Can something such aesthetic and beautiful as art have something in common with something gruesome as war? As it turns out, yes. Being the reflection of society, art serves as a mechanism of preserving history with paintings, sculptures, and photographs. A theme of war is essential and indispensable for many artists. It has been relevant since the times of cave art when prehistoric people depicted skirmishes between hostile tribes. If you want to learn more about the connection between war and art, let’s look at some ways they relate to each other.
War and Art: Five Disturbing Ways They Are Related
1. The depiction of the crisis
Every war is a catastrophe for progress. There is nothing more revolting and disturbing than a country in war. As a result, crisis and despair become the core inspiration for many artists.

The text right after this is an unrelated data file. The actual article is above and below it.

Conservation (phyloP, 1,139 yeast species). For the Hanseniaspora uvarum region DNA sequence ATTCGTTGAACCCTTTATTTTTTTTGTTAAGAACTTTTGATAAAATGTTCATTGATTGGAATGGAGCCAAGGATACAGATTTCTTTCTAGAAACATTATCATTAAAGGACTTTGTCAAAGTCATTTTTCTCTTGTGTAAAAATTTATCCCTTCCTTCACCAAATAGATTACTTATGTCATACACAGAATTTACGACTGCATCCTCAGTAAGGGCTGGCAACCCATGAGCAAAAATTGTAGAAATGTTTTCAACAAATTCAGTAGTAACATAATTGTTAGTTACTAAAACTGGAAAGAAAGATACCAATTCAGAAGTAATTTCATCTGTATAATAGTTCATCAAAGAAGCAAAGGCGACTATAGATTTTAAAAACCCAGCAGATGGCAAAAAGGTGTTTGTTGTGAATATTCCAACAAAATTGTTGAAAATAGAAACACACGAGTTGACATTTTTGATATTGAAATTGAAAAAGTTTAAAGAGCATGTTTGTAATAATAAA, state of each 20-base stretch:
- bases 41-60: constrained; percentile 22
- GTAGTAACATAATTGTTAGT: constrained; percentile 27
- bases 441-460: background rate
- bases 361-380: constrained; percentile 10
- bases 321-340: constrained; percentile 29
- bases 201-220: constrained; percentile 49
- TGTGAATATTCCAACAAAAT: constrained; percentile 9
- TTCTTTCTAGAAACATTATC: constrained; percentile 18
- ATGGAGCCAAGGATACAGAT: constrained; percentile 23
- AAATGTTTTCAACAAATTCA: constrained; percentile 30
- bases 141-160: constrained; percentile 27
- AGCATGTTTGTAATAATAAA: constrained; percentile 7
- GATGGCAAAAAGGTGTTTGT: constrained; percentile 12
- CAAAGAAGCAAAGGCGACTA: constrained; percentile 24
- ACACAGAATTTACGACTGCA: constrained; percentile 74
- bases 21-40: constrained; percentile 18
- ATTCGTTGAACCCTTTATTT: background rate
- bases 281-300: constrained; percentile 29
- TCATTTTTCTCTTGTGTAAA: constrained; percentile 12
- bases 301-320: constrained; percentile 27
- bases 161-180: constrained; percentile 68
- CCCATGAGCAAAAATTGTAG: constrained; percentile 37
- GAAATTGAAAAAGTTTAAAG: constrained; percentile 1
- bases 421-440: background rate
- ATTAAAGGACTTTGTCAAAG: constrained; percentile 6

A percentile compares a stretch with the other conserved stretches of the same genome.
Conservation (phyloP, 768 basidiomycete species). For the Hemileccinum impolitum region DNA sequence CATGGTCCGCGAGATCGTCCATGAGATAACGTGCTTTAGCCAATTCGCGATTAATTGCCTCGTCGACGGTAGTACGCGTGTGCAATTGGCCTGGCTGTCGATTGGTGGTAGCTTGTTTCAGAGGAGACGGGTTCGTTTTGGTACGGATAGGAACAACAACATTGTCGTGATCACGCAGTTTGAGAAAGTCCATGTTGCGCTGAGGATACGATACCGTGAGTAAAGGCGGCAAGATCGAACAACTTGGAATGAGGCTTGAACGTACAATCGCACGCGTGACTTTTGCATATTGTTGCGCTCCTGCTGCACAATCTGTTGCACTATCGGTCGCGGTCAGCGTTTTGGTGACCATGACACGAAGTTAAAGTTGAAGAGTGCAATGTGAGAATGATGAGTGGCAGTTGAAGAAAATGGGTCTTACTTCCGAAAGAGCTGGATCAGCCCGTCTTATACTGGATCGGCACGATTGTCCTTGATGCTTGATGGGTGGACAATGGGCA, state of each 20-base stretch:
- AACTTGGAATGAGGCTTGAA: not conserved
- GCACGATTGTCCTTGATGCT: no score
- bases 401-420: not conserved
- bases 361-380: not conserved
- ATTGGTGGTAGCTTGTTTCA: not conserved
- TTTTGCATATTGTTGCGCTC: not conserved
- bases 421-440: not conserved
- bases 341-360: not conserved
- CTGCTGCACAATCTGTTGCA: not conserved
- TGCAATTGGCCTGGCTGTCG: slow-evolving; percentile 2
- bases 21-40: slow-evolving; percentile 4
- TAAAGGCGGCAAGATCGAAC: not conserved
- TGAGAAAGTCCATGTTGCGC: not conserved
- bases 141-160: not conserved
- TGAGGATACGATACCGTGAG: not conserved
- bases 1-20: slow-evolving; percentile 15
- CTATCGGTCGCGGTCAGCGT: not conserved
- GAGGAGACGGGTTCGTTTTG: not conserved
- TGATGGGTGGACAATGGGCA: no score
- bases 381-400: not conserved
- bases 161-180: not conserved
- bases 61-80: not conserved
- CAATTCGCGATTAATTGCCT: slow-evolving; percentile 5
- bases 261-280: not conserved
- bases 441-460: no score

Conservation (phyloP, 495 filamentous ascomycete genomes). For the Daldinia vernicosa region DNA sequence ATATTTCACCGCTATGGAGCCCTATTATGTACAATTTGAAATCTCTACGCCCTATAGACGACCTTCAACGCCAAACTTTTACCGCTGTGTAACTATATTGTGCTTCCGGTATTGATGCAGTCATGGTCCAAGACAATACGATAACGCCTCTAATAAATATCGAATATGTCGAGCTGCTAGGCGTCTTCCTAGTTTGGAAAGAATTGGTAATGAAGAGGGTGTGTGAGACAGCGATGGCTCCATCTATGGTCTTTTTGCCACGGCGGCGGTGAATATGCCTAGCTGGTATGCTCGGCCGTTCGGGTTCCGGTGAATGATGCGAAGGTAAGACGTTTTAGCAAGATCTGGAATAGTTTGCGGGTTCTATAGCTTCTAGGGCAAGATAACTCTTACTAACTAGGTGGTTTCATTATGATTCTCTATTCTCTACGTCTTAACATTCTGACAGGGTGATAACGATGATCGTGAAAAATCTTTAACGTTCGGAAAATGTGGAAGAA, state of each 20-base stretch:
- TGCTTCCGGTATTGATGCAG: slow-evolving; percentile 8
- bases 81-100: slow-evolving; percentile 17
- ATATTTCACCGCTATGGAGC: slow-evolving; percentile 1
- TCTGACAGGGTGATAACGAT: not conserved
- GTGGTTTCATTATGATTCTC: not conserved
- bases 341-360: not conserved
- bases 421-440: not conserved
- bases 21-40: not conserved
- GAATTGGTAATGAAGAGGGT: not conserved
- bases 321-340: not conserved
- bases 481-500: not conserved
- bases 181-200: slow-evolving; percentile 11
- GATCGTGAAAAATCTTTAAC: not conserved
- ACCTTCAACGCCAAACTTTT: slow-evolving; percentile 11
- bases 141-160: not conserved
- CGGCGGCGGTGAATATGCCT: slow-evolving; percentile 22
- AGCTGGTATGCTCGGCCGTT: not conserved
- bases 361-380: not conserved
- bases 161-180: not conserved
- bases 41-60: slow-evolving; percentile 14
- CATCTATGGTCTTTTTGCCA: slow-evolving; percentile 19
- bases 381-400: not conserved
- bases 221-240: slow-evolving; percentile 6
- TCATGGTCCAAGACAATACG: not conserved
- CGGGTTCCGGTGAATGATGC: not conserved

2. The price of war
Dead people, mutilated bodies, and graves are some of the darkest images of any war. To show how high the price is, artists decide to show the most realistically unsavory parts of warfare.
3. Art as propaganda
Needless to say, propaganda art is one of the by-products of war. Some artists are forced to create catchy leaflets and flyers. That’s one of the shameful ways of how war and art cooperate.
4. Post-war healing effect
When the war is over, entire societies need to go through post-war trauma. In such times, art can become one of those rear beams of light that will motivate people and help them move to the next phase.
5. Art as opposition
Opposite to propaganda art, artists also express their views and opinions against wars. It is an attempt to demonstrate the absurdity of wars and their monstrosity. For example, Banksy is a good example of an anti-war artist.
War and art always go hand in hand, and—frankly speaking—it could not have been otherwise. Remember that one of the primal functions of art is a reaction.